Portland, Oregon is now far enough along in its transition away from oil that by 2015 one can imagine this city being able to market and sell its own example to the rest of the world.
Most of Portland’s longstanding initiatives, from public transport and the integration of the bicycle, to city agriculture, water and waste management, and use of technology are solutions that will be seen not as discretionary but necessary by mid-decade.
When you study the history of this city, and its ongoing transformation as seen through the work of, say, The Portland Sustainability Institute or the Office of the Mayor, you can envision city leaders from the around the US arriving in PDX over the coming years to ask the following question: how did you do it?
Indeed, I’ve just returned from the Pacific Northwest where I concentrated my time in Portland: a waterworld of mountains, gardens, and fresh air. A unique city, which brings together a number of elements in a combination I’d never seen before, Portland reminded me of a number of places I’ve either lived or visited over the past 30 years. The older cast iron buildings recall parts of Providence, Rhode Island while the heavier industrial buildings of the same era evoke Glasgow. The topography is part California, and part Southern Colorado as smaller hills and table-mesa slope grades give way to distant mountains. The neighborhoods are overflowing with gardens, and Berkeley or Cambridge, MA architecture that mixes Victorian, Prairie, and Craftsman styles.
In the neighborhoods, Portland seems to have finally broken the typical relationship between greenery and income: for, I passed through many residential neighborhoods of very modest income that contained endless shrubbery, trees, and flowers. There’s alot of oxygen in Portland.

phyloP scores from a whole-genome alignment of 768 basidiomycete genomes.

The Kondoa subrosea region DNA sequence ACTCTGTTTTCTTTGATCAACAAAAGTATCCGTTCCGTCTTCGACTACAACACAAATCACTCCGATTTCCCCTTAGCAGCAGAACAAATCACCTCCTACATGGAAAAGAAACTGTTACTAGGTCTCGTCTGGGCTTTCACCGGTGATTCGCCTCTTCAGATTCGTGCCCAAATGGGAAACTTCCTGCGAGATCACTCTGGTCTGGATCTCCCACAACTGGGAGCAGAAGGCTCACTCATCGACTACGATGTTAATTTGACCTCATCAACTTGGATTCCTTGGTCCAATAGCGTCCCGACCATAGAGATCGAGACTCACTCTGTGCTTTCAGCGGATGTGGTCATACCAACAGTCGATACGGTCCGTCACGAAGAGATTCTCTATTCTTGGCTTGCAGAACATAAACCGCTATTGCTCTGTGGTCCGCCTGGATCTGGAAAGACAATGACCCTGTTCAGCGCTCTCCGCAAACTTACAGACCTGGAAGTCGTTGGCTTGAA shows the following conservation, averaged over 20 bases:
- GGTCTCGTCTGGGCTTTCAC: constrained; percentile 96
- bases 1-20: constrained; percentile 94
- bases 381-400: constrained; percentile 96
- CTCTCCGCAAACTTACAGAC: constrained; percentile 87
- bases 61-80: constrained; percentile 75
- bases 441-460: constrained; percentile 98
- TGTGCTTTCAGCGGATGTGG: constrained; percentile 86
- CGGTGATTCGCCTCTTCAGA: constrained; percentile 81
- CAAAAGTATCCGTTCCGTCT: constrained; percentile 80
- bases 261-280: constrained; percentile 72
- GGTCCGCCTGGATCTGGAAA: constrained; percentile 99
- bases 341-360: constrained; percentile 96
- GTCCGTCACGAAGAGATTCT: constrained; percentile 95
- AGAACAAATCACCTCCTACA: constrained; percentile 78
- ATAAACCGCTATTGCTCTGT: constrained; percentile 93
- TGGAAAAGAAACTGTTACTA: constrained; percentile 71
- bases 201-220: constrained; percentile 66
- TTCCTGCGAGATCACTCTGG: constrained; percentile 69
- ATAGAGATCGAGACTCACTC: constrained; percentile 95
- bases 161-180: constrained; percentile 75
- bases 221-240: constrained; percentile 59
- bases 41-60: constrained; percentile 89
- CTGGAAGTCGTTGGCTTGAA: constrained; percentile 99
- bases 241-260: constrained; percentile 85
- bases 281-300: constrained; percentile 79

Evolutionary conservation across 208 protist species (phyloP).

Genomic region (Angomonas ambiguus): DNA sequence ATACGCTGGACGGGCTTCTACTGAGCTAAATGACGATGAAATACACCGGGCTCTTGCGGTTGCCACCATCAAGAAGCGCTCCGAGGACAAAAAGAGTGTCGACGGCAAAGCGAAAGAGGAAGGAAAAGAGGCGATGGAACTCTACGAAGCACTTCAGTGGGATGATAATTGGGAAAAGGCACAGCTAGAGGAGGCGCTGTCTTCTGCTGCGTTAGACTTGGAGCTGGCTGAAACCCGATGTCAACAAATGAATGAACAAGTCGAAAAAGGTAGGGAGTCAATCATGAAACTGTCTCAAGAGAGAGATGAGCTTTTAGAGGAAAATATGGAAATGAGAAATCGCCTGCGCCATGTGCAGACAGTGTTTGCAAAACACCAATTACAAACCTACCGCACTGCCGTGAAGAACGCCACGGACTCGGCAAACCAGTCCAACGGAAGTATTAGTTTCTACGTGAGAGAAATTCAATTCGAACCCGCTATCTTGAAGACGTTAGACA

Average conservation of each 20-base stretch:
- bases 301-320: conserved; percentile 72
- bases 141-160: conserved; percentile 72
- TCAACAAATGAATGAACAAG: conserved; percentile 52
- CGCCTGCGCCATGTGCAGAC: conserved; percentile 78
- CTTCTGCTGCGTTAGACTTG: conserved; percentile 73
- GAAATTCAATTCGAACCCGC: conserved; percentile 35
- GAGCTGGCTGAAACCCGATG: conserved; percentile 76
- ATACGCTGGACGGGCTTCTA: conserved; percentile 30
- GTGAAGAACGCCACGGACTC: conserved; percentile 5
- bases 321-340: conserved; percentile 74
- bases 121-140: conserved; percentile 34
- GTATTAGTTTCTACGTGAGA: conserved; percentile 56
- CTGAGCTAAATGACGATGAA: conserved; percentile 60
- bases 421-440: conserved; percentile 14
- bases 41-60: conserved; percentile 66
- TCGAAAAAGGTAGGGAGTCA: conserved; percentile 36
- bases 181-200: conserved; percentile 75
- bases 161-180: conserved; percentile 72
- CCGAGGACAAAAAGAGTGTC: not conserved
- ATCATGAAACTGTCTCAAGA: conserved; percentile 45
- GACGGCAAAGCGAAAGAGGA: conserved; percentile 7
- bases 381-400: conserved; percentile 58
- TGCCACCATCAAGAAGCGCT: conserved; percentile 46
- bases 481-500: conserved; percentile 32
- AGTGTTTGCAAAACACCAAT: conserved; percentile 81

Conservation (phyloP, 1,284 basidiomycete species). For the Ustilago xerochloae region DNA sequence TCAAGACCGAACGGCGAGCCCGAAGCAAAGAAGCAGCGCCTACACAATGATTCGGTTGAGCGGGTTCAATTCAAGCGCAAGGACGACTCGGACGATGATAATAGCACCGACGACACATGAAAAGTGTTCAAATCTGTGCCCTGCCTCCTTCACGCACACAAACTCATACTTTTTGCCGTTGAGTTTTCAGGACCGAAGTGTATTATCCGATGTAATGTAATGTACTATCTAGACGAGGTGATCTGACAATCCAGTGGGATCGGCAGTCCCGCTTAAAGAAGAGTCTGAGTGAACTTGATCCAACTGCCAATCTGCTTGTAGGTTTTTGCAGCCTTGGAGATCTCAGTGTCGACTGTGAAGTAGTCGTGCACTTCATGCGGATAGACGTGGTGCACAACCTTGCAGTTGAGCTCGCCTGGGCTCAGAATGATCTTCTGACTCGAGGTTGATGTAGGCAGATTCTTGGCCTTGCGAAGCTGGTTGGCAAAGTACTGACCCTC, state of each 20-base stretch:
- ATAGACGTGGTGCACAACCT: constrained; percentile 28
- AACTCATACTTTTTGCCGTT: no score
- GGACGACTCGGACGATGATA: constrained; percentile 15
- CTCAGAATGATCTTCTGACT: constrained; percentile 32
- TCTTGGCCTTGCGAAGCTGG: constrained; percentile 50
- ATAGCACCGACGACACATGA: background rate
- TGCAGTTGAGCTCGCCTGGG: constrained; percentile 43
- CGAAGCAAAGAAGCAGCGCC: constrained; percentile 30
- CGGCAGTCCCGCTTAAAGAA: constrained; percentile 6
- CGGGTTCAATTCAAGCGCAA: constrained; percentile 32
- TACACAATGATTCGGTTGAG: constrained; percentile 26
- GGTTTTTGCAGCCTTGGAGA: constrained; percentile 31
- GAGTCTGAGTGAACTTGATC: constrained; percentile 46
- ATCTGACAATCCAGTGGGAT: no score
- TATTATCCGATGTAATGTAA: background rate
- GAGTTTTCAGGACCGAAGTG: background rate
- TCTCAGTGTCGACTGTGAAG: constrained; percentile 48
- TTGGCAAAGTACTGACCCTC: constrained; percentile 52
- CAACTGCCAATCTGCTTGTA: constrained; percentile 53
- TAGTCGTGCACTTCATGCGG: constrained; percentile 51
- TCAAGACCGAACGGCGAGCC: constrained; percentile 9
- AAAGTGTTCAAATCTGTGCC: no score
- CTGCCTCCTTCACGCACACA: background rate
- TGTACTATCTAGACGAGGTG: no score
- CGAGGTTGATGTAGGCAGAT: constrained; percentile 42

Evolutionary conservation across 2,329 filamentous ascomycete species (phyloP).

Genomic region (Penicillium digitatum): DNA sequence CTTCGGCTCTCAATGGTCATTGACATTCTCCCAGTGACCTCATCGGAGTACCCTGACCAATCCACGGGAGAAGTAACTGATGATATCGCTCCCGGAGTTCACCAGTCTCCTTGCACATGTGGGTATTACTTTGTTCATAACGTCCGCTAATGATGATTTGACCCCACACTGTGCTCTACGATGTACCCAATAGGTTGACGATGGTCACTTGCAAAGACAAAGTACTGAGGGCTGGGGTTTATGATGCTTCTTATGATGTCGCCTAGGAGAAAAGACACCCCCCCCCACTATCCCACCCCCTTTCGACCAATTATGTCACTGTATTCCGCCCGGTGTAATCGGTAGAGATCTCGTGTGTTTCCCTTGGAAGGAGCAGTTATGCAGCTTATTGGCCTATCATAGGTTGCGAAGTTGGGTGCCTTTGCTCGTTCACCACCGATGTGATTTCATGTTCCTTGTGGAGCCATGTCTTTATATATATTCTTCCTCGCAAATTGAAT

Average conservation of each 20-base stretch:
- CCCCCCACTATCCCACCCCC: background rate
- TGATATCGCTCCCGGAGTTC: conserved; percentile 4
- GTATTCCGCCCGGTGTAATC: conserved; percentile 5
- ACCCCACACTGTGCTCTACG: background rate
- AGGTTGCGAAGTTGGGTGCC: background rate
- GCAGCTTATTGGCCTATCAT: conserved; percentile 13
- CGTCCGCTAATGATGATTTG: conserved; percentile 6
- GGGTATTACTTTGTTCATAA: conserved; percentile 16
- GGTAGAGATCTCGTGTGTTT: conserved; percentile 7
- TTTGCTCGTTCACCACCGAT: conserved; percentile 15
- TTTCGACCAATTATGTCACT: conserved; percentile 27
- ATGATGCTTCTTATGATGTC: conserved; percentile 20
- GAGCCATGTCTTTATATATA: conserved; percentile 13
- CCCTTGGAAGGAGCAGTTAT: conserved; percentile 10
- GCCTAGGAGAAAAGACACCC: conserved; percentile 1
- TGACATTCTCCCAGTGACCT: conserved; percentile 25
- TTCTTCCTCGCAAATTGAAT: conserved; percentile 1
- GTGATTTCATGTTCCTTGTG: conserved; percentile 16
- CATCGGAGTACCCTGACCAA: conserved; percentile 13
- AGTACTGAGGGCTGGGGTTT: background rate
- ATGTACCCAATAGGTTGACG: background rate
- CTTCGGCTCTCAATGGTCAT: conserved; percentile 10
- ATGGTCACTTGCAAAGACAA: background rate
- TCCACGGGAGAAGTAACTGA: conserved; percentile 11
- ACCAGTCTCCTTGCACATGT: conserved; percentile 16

The big presence of course is the Columbia River. At night, flying in over the city, the Columbia is an enormous expanse of dark water. Very much like flying into Logan at night, over Boston harbor. The Columbia is Portland’s conduit to Asia, and is a substantial port and waterway for the export of coal, potash and especially wheat. (Of the many good things I missed: the Port of Portland’s Behind the Scenes tour). I did however drive north one day along the river up to Longview, Washington, where there’s been a recent attempt to significantly expand coal exports. The size and scope of this river system is massive. For a nice graphical depiction of the Columbia, see the excellent work of Daniel Huffman at Something About Maps:
[credit provider=”somethingaboutmaps” url=”http://somethingaboutmaps.wordpress.com/river-maps/”]
Finally, I think it’s obvious that Portland is now employing urban data-feedback technologies of the kind developed at MIT’s Senseable City Lab. I wrote about some of these, from the Copenhagen Wheel to other mapping and data collection, in a 2009 post, Who Gets to optimise?
See the video from Penn State Public Broadcasting, posted below, which highlights the city initiatives in this area. As my readers know, I am strongly considering relocating to Portland, Oregon for many of the reasons touched upon here. Accordingly, I’ll be writing more about the city in the months ahead. Suffice to say, as someone who has lived in the US, the UK, and New Zealand–and spent considerable time examining many other world cities–it’s clear to me that Portland is one of the few places in the world that has a jump start on the liquid fuels problem that is hitting hard now, and will hit even harder as we move further into this decade.
Images: Looking East from the Amtrak bridge over the Columbia River, between Portland and Vancouver, WA. March 2011, Gregor Macdonald. | Detail of Columbia River map, Daniel Huffman at somethingaboutmaps.com H/T @Paul Kedrosky
Further Reading: WIRED Magazine’s gateway page to articles on Portland. | Portland native and Atlantic Magazine’s Technology Editor, Alex Madrigal’s new book on the history of green technology: Powering the Dream. | The Oregon MicroEnterprise Network.